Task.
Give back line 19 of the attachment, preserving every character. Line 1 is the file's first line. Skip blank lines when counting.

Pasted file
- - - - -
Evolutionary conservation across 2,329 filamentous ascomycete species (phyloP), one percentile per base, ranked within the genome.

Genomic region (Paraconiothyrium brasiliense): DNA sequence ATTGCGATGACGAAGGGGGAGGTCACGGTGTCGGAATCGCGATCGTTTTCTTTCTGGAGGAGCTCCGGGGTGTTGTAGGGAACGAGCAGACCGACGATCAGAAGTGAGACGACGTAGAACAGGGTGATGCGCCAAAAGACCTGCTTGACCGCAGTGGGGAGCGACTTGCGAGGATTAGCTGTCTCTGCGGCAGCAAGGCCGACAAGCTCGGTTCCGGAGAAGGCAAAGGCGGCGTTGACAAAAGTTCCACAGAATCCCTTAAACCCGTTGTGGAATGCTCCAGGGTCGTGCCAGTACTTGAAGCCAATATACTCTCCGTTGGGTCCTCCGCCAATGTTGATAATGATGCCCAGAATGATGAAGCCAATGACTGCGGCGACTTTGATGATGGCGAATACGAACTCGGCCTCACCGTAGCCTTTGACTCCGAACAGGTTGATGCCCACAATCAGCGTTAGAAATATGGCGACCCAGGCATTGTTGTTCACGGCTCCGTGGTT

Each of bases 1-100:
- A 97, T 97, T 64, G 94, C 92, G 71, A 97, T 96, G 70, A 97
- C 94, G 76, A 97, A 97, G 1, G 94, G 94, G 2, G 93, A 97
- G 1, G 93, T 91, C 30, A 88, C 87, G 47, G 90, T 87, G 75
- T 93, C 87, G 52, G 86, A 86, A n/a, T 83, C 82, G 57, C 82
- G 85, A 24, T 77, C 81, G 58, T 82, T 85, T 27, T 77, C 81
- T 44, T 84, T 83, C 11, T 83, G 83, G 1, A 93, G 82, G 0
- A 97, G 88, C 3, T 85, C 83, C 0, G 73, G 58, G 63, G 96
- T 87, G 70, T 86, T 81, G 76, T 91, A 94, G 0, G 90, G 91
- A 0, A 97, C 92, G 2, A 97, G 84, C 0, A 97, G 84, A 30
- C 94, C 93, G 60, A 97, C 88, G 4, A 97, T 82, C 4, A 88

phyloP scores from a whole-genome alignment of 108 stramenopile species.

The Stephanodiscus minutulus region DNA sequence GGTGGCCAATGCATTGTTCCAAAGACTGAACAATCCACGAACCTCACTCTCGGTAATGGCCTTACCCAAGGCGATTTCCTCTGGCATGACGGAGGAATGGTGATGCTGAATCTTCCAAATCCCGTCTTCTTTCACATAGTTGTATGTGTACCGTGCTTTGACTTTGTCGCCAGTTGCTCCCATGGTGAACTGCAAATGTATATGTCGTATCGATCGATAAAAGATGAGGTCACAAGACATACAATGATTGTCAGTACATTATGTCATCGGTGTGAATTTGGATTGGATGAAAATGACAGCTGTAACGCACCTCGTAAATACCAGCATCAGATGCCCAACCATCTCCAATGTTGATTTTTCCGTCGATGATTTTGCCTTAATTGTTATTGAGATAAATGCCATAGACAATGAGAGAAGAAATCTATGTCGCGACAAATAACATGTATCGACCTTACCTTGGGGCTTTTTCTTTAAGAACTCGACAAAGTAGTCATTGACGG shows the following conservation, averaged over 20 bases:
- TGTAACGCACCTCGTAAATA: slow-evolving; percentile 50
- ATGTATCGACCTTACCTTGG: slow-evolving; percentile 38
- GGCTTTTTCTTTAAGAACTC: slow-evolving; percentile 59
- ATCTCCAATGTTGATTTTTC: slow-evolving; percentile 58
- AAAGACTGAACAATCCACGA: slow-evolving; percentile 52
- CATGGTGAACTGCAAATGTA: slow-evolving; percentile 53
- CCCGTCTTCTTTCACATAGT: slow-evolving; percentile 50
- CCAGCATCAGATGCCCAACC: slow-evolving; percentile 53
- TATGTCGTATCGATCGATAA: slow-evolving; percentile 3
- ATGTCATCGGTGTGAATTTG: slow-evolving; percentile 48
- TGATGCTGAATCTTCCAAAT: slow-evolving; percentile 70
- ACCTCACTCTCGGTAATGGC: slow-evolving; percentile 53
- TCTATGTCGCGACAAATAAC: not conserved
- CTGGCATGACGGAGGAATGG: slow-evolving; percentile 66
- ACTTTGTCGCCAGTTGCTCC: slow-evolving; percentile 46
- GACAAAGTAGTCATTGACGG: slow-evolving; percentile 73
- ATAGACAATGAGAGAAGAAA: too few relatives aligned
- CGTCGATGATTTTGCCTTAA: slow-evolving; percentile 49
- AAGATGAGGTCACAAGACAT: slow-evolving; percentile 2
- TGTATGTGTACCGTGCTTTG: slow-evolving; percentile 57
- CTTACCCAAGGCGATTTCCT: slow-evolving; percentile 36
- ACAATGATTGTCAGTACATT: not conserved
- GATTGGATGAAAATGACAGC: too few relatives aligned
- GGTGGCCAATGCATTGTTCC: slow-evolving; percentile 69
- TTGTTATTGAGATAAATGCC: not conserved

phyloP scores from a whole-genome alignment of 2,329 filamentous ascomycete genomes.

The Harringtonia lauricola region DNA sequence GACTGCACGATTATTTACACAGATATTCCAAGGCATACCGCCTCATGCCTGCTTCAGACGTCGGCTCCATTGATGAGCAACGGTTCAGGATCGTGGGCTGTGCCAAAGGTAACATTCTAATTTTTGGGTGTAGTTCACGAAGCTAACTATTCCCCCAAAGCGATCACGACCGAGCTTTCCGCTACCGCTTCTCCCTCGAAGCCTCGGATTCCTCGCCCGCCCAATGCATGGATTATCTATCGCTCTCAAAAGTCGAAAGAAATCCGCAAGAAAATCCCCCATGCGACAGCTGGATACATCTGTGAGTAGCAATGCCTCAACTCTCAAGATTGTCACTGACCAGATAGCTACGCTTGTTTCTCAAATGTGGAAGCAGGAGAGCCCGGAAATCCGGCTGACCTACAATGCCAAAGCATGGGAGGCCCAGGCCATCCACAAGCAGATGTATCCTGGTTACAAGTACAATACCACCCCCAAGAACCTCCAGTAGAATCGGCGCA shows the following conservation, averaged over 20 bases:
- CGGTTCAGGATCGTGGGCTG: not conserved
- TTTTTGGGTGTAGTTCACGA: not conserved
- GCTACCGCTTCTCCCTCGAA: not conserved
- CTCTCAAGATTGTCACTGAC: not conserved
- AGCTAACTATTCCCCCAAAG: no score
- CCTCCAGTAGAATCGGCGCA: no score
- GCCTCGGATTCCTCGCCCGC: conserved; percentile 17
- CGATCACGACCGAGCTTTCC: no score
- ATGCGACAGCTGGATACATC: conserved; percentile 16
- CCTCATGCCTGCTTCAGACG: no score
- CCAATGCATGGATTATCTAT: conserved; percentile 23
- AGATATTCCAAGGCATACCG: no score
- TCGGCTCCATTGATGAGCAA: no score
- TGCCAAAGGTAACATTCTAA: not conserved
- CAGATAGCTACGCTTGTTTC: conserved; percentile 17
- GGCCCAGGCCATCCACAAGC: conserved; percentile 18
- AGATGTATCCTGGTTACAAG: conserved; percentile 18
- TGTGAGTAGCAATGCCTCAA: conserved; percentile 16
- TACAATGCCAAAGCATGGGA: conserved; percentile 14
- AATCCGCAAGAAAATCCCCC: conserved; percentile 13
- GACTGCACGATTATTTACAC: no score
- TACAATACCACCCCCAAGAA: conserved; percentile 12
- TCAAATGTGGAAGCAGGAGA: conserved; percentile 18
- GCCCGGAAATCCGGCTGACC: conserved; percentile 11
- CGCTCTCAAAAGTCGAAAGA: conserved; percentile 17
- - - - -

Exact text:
- ATCTCCAATGTTGATTTTTC: slow-evolving; percentile 58